Don’t fcuk with Ailish Erskine or Mrs Jane Clark (Owner of Saltwood Castle). Both of these women have been bent but never broken, which has only served to make them more determined to achieve their final goal – that being saving the trees and biodiversity at Mill Leese, Saltwood, from environmental biodiversity loss and destruction by the Environment Agency (EA).
Yes, they are wiser, but it’s wisdom born of pain, they’ve paid the price, but look how much they’ve gained; which goes to show, they like all women, they can can do anything. They are strong. They are invincible. They are women and we congratulate them for all their efforts to date.
Mill Leese (pictured above) for those of you are not aware is an environmental gem hidden away behind the back of Saltwood Castle, owned by Mrs Jane Clark and much loved and used by many.
The Mill Leese Flood Storage Area (FSA) was conceived, designed and constructed by Folkestone and Hythe District Council (nee Shepway) in response to flooding in Hythe during 1994. The project repurposed a pre-existing & disused railway embankment (circa 1842) as the reservoir embankment. It came into operation in 1999 and was operated by F&HDC until 1st April 2006, when it was passed to the Environment Agency under the Critical Ordinary Watercourses Scheme. Under the scheme, ordinary watercourses were made “main river” if the watercourse posed a
significant flood risk to property. The Environment Agency is the flood risk management authority on legally designated main rivers.
However, theEA have designated Mill Leese as a “main river”, but it is actually a “stream” as set out in Kent County Council’s (KCC) 2017 document, Flood-risk-to-communities-in-Shepway
The Mill Leese stream flows through Saltwood and eventually discharges into the Royal Military Canal. Just upstream of Saltwood the stream is culverted beneath a disused railway embankment and by restricting the flow at this location using a Hydrobrake, flows downstream are controlled to provide a 1 in 100 standard of protection. The excess flow is stored in the natural valley upstream and dammed by the railway embankment, an area which forms the Mill Leese Flood Storage Area.
On the 12th August 1996, an intense rainstorm caused surcharging in the culverted section sand overtopping of banks in the open sections of the Mill Leese and other local streams. Almost 100mm of rain fell in less than two hours, which was estimated by the Meteorological Office as being an event that had a return period greater than 1 in 500 years.
Water is intentionally stored by throttling flow through the Mill Leese embankment culvert using a “hydrobrake”. A hydrobrake is an apparatus that allows a predetermined maximum flow. Holding back flows and storing water during periods of intense rainfall reduces flood risk for communities downstream. As the event diminishes, water is automatically released at the controlled rate. A spillway tower sets an upper limit to the quantity of water that can be stored. Stored water is retained by the embankment. Up to 70 properties in Hythe benefit from reduced flood risk due to the operation of Mill Leese FSA.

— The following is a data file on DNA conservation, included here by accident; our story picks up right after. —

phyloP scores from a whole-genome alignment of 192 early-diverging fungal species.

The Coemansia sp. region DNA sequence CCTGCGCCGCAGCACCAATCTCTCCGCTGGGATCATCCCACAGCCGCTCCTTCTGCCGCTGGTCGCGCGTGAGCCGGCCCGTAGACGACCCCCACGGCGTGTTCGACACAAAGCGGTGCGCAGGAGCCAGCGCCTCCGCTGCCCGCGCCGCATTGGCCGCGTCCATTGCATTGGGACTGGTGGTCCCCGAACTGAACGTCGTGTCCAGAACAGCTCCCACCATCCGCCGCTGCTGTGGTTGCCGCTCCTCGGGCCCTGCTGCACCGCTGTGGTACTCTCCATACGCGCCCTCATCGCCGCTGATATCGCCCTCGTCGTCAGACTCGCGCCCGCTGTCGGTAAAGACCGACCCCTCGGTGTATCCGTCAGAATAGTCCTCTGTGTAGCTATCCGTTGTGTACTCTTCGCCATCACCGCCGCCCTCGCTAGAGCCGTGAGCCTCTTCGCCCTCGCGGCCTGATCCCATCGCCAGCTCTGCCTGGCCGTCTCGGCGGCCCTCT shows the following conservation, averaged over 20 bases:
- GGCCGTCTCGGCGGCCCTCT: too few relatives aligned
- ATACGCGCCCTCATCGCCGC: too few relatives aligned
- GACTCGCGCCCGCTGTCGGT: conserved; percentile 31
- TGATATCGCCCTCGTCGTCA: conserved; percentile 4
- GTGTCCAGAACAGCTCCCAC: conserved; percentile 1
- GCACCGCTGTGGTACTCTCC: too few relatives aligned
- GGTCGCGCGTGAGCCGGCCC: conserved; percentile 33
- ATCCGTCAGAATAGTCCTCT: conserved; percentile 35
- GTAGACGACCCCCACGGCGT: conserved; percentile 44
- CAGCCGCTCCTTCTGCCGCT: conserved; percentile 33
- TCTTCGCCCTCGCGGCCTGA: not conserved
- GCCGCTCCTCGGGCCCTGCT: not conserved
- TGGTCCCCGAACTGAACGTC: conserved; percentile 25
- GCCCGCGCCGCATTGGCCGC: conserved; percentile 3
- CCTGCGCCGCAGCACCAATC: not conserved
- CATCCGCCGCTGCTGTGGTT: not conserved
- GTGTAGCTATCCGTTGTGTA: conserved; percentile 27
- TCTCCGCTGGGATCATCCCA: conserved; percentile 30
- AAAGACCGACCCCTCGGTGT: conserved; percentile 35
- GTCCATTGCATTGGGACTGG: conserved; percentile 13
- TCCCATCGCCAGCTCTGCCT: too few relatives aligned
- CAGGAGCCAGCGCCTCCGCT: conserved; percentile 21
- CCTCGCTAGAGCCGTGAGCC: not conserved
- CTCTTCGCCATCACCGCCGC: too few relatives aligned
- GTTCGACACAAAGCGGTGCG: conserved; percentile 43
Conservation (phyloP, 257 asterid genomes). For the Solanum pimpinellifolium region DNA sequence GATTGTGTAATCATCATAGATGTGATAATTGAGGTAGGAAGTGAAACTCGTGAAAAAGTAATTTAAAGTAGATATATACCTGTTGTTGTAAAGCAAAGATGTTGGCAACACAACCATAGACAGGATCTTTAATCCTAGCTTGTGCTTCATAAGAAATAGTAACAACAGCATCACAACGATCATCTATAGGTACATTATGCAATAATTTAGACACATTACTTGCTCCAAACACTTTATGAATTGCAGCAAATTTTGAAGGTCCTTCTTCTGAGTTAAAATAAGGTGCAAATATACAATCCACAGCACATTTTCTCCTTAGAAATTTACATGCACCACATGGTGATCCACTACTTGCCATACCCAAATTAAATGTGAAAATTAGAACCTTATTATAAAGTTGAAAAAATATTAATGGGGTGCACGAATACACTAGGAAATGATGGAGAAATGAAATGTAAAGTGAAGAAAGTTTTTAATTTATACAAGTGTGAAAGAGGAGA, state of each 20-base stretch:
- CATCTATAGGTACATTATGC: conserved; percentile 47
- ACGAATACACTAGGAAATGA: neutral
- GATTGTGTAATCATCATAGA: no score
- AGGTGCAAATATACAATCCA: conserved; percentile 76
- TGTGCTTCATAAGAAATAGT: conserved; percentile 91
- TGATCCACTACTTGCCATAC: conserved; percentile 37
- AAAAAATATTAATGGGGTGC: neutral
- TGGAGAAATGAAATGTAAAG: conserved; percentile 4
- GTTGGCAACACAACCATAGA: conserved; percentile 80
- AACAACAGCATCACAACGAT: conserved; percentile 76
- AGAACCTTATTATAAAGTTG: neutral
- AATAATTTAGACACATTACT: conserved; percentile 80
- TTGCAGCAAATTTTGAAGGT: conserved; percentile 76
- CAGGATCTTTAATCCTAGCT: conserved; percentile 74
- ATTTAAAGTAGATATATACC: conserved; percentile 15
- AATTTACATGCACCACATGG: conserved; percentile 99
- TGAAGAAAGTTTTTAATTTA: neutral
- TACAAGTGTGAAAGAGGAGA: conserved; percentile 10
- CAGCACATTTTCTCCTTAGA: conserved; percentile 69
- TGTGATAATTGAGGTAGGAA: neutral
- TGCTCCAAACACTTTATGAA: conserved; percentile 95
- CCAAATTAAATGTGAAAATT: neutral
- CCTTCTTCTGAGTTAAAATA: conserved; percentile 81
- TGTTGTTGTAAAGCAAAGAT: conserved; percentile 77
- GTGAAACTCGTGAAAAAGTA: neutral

If fully impounded (to the top of the spillway tower covered by snow), Mill Leese FSA will store 64,731 cubic meters of water. The prescribed form of record for the asset gives a storage volume of 392,000m3. This means that it comfortably falls within the definition of a large reservoir under the Reservoirs Act.
As the EA is the statutory undertaker for the Mill Leese reservoir, they are obliged under the Reservoirs Act to appoint independent Supervising and Inspection Engineers, who produce Section 12 reports every 6 months and a section 10 report every 10 years respectively. These reports have required the Environment Agency to carry out certain things in the interest of maintenance and reservoir safety. These include:
Developing a Vegetation Management Plan
Erecting a series of gauge boards up to the Probable Maximum Flood line.
Excluding badgers and rabbits from the embankment
Now for those of you who are not aware – the EA actually produced two versions of the Vegetation Management Plan. Both show the work to be undertaken by the EA.
It appears though they gave Mrs Clark, who owns the embankment & Saltwood Castle, the first version, as we understand.
Both documents set out what work the EA will undertake between 2021/22 and 2025/26. However, the EA have backed away from undertaking any work for the foreseeable future, this has been down to efforts by Ailish Erskine & Jane Clark, The Campaigners, Parish Cllr Frank Boland, KCC Cllr Rory Love OBE and Damian Collins MP, but more of that and other EA shenanigans in Part 2 of Don’t FCUK with Ailish Erskine.
The Shepway Vox Team
The Velvet Voices of Dissent